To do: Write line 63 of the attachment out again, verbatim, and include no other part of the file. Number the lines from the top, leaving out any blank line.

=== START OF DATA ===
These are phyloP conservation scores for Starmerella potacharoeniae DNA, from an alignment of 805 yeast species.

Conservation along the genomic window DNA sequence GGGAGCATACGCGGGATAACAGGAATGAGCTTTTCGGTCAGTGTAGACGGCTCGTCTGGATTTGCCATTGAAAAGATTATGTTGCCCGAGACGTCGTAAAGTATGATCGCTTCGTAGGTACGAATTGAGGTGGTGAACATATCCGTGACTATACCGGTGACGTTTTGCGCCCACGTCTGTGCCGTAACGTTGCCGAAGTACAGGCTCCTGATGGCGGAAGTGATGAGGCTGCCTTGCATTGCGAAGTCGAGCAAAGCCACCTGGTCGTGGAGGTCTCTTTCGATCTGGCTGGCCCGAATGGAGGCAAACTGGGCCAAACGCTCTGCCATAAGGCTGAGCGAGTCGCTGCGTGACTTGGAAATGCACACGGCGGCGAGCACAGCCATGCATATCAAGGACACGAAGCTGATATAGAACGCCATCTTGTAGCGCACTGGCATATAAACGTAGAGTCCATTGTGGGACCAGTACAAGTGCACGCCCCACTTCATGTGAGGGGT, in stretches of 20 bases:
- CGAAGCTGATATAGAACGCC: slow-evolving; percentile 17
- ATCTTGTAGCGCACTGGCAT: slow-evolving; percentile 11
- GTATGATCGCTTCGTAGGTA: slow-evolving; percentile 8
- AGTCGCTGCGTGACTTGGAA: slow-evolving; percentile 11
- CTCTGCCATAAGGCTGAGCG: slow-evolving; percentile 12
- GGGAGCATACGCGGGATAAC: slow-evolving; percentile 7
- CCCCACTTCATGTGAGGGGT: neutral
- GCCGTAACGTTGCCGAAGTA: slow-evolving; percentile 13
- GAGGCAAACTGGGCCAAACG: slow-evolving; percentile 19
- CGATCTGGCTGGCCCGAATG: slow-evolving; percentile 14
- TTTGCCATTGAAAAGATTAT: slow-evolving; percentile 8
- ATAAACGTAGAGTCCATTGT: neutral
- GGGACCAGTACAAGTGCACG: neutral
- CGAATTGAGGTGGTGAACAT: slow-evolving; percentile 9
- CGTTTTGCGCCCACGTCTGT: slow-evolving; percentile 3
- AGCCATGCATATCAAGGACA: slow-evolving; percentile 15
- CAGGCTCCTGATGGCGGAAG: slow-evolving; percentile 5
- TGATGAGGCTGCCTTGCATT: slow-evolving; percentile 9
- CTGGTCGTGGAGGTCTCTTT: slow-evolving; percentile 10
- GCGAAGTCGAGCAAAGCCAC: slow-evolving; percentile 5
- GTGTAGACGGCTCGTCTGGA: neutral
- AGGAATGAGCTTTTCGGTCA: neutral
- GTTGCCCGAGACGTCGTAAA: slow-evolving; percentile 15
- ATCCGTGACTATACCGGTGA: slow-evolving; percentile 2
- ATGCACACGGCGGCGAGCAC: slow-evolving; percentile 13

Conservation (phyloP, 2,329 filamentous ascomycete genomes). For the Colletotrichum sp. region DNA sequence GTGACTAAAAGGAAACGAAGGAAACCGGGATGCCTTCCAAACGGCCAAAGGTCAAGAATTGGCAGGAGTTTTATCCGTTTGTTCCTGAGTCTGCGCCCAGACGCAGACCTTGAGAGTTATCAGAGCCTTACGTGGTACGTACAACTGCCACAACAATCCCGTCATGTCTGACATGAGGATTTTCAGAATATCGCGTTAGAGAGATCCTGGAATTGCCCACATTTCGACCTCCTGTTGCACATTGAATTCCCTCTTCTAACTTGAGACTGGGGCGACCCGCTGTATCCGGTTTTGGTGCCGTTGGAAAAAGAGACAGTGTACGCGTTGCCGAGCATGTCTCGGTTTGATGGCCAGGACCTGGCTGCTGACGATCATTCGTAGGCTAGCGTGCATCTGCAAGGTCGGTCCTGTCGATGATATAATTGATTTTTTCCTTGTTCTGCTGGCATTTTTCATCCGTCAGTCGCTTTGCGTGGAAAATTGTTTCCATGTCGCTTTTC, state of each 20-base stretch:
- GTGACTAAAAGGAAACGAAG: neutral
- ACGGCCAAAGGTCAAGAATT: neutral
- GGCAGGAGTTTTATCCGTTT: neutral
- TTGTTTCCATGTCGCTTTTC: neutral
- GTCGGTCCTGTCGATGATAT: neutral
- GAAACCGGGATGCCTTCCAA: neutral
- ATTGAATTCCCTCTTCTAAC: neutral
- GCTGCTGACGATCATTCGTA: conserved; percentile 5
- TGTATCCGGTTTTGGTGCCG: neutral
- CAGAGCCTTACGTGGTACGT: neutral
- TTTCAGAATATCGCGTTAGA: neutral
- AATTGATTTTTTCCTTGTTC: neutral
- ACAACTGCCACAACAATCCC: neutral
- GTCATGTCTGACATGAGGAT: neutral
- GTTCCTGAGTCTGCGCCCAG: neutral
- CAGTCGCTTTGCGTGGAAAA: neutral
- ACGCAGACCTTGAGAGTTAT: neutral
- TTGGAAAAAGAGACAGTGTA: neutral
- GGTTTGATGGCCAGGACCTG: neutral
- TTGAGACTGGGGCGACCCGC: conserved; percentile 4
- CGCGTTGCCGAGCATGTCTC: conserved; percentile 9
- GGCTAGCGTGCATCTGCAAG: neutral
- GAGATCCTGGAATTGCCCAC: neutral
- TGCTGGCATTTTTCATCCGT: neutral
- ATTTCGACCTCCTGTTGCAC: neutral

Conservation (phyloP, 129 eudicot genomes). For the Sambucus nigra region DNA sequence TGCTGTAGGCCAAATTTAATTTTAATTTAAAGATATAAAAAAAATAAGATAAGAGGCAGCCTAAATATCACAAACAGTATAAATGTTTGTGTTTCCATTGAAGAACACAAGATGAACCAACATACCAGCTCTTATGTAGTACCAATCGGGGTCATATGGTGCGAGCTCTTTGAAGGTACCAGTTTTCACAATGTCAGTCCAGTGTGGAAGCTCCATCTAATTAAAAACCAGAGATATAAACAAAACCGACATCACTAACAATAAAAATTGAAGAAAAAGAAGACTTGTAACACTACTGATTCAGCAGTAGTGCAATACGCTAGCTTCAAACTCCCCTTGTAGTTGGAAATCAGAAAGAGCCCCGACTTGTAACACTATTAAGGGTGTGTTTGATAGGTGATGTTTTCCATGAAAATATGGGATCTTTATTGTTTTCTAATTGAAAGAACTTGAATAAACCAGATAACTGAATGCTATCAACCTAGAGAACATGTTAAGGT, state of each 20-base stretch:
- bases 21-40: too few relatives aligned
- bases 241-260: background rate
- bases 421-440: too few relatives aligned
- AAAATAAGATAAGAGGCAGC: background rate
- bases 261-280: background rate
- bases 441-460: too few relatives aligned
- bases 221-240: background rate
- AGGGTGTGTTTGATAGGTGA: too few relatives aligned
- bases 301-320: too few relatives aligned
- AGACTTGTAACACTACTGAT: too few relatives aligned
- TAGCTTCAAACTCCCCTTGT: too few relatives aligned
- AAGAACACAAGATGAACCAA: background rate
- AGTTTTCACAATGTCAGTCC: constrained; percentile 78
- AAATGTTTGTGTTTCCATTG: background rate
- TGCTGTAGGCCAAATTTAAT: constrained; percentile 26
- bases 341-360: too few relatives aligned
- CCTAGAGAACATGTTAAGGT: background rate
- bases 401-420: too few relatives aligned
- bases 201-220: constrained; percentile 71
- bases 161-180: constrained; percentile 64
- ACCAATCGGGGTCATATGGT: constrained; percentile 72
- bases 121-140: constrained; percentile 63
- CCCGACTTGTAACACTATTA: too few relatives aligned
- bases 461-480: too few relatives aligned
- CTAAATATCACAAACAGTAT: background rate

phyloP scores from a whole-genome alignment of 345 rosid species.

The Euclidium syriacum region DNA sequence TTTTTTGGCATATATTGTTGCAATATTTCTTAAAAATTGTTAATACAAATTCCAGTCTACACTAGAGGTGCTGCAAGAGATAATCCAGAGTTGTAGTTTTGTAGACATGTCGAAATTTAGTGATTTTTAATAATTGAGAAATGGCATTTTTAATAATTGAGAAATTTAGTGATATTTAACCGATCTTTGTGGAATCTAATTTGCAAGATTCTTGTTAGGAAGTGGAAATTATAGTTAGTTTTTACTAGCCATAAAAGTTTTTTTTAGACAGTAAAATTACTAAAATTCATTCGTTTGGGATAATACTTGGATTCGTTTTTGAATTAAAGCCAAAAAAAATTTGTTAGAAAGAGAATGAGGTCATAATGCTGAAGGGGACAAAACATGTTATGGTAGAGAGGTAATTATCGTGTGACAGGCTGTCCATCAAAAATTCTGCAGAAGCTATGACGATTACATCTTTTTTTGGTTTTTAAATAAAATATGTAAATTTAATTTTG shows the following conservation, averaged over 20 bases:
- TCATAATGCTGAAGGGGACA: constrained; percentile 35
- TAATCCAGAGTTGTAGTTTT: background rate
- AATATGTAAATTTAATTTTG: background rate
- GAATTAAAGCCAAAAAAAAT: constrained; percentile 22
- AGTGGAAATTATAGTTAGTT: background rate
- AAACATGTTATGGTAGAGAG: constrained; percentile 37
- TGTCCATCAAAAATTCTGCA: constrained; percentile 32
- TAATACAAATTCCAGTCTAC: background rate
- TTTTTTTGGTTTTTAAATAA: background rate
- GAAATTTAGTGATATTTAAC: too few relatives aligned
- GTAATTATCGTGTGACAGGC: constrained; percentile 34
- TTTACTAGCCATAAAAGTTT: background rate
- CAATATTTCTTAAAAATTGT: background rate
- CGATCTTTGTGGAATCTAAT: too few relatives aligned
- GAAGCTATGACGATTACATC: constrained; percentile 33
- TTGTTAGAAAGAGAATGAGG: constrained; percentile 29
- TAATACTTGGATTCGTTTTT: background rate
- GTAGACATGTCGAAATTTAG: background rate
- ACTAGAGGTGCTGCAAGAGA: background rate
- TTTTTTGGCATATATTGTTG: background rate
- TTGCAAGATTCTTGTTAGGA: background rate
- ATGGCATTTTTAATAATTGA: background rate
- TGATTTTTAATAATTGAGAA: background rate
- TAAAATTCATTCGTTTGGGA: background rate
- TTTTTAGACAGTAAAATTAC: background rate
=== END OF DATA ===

- bases 301-320: too few relatives aligned